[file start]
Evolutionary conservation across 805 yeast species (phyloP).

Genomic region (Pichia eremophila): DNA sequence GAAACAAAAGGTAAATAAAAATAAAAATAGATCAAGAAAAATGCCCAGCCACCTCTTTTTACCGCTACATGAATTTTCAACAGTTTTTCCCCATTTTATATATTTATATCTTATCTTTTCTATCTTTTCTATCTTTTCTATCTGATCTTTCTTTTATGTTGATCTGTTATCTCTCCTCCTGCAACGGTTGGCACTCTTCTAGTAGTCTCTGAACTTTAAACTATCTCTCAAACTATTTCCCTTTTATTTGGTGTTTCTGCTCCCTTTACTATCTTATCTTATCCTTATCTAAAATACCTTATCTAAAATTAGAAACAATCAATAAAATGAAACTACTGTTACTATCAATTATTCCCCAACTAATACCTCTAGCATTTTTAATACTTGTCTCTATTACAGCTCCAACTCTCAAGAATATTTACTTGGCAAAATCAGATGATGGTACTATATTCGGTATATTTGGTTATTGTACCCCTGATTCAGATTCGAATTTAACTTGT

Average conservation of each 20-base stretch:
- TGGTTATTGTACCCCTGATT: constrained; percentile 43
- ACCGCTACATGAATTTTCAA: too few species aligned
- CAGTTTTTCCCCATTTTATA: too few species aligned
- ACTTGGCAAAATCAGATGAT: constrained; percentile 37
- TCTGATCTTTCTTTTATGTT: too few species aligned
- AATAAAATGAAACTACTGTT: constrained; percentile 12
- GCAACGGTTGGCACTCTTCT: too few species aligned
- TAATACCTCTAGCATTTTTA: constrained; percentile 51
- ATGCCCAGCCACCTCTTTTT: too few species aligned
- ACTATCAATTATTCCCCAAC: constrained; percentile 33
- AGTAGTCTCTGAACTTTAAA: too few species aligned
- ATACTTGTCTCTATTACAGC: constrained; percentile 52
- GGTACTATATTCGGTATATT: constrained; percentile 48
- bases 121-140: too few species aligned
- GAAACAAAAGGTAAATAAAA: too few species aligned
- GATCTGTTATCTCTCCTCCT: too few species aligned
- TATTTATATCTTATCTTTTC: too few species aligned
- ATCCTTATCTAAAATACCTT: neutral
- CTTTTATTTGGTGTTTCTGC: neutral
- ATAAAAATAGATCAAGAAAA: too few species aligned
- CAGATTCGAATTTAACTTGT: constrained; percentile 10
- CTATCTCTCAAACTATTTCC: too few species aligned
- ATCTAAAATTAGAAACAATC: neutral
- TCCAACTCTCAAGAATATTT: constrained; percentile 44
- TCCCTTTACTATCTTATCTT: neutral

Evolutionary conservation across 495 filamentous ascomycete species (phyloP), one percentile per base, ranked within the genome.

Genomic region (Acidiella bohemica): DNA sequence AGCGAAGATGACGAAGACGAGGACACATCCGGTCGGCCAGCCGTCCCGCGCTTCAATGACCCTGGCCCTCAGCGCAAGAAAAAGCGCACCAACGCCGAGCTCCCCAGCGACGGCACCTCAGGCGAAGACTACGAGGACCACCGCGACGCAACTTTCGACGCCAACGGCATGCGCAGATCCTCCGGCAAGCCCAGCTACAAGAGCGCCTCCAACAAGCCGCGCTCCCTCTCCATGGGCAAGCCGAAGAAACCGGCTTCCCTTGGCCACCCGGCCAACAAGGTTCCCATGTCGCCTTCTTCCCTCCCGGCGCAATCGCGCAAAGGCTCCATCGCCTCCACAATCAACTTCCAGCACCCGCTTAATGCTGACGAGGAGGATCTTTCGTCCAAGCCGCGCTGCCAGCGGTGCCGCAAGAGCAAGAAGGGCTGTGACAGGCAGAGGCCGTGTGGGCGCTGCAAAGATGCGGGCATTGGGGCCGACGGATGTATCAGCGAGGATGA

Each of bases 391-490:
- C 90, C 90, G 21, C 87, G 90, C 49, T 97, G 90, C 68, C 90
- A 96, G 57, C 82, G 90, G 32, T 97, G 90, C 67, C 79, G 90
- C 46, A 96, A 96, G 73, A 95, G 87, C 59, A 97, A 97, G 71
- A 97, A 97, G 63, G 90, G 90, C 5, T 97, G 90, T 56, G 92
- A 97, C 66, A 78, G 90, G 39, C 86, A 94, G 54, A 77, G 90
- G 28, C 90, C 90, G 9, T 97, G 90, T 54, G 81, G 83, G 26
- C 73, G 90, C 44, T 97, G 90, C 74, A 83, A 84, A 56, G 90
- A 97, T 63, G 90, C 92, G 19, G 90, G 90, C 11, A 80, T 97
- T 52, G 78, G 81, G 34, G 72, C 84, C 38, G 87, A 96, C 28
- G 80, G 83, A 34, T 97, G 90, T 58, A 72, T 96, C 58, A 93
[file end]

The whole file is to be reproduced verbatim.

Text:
Evolutionary conservation across 805 yeast species (phyloP).

Genomic region (Pichia eremophila): DNA sequence GAAACAAAAGGTAAATAAAAATAAAAATAGATCAAGAAAAATGCCCAGCCACCTCTTTTTACCGCTACATGAATTTTCAACAGTTTTTCCCCATTTTATATATTTATATCTTATCTTTTCTATCTTTTCTATCTTTTCTATCTGATCTTTCTTTTATGTTGATCTGTTATCTCTCCTCCTGCAACGGTTGGCACTCTTCTAGTAGTCTCTGAACTTTAAACTATCTCTCAAACTATTTCCCTTTTATTTGGTGTTTCTGCTCCCTTTACTATCTTATCTTATCCTTATCTAAAATACCTTATCTAAAATTAGAAACAATCAATAAAATGAAACTACTGTTACTATCAATTATTCCCCAACTAATACCTCTAGCATTTTTAATACTTGTCTCTATTACAGCTCCAACTCTCAAGAATATTTACTTGGCAAAATCAGATGATGGTACTATATTCGGTATATTTGGTTATTGTACCCCTGATTCAGATTCGAATTTAACTTGT

Average conservation of each 20-base stretch:
- TGGTTATTGTACCCCTGATT: constrained; percentile 43
- ACCGCTACATGAATTTTCAA: too few species aligned
- CAGTTTTTCCCCATTTTATA: too few species aligned
- ACTTGGCAAAATCAGATGAT: constrained; percentile 37
- TCTGATCTTTCTTTTATGTT: too few species aligned
- AATAAAATGAAACTACTGTT: constrained; percentile 12
- GCAACGGTTGGCACTCTTCT: too few species aligned
- TAATACCTCTAGCATTTTTA: constrained; percentile 51
- ATGCCCAGCCACCTCTTTTT: too few species aligned
- ACTATCAATTATTCCCCAAC: constrained; percentile 33
- AGTAGTCTCTGAACTTTAAA: too few species aligned
- ATACTTGTCTCTATTACAGC: constrained; percentile 52
- GGTACTATATTCGGTATATT: constrained; percentile 48
- bases 121-140: too few species aligned
- GAAACAAAAGGTAAATAAAA: too few species aligned
- GATCTGTTATCTCTCCTCCT: too few species aligned
- TATTTATATCTTATCTTTTC: too few species aligned
- ATCCTTATCTAAAATACCTT: neutral
- CTTTTATTTGGTGTTTCTGC: neutral
- ATAAAAATAGATCAAGAAAA: too few species aligned
- CAGATTCGAATTTAACTTGT: constrained; percentile 10
- CTATCTCTCAAACTATTTCC: too few species aligned
- ATCTAAAATTAGAAACAATC: neutral
- TCCAACTCTCAAGAATATTT: constrained; percentile 44
- TCCCTTTACTATCTTATCTT: neutral

Evolutionary conservation across 495 filamentous ascomycete species (phyloP), one percentile per base, ranked within the genome.

Genomic region (Acidiella bohemica): DNA sequence AGCGAAGATGACGAAGACGAGGACACATCCGGTCGGCCAGCCGTCCCGCGCTTCAATGACCCTGGCCCTCAGCGCAAGAAAAAGCGCACCAACGCCGAGCTCCCCAGCGACGGCACCTCAGGCGAAGACTACGAGGACCACCGCGACGCAACTTTCGACGCCAACGGCATGCGCAGATCCTCCGGCAAGCCCAGCTACAAGAGCGCCTCCAACAAGCCGCGCTCCCTCTCCATGGGCAAGCCGAAGAAACCGGCTTCCCTTGGCCACCCGGCCAACAAGGTTCCCATGTCGCCTTCTTCCCTCCCGGCGCAATCGCGCAAAGGCTCCATCGCCTCCACAATCAACTTCCAGCACCCGCTTAATGCTGACGAGGAGGATCTTTCGTCCAAGCCGCGCTGCCAGCGGTGCCGCAAGAGCAAGAAGGGCTGTGACAGGCAGAGGCCGTGTGGGCGCTGCAAAGATGCGGGCATTGGGGCCGACGGATGTATCAGCGAGGATGA

Each of bases 391-490:
- C 90, C 90, G 21, C 87, G 90, C 49, T 97, G 90, C 68, C 90
- A 96, G 57, C 82, G 90, G 32, T 97, G 90, C 67, C 79, G 90
- C 46, A 96, A 96, G 73, A 95, G 87, C 59, A 97, A 97, G 71
- A 97, A 97, G 63, G 90, G 90, C 5, T 97, G 90, T 56, G 92
- A 97, C 66, A 78, G 90, G 39, C 86, A 94, G 54, A 77, G 90
- G 28, C 90, C 90, G 9, T 97, G 90, T 54, G 81, G 83, G 26
- C 73, G 90, C 44, T 97, G 90, C 74, A 83, A 84, A 56, G 90
- A 97, T 63, G 90, C 92, G 19, G 90, G 90, C 11, A 80, T 97
- T 52, G 78, G 81, G 34, G 72, C 84, C 38, G 87, A 96, C 28
- G 80, G 83, A 34, T 97, G 90, T 58, A 72, T 96, C 58, A 93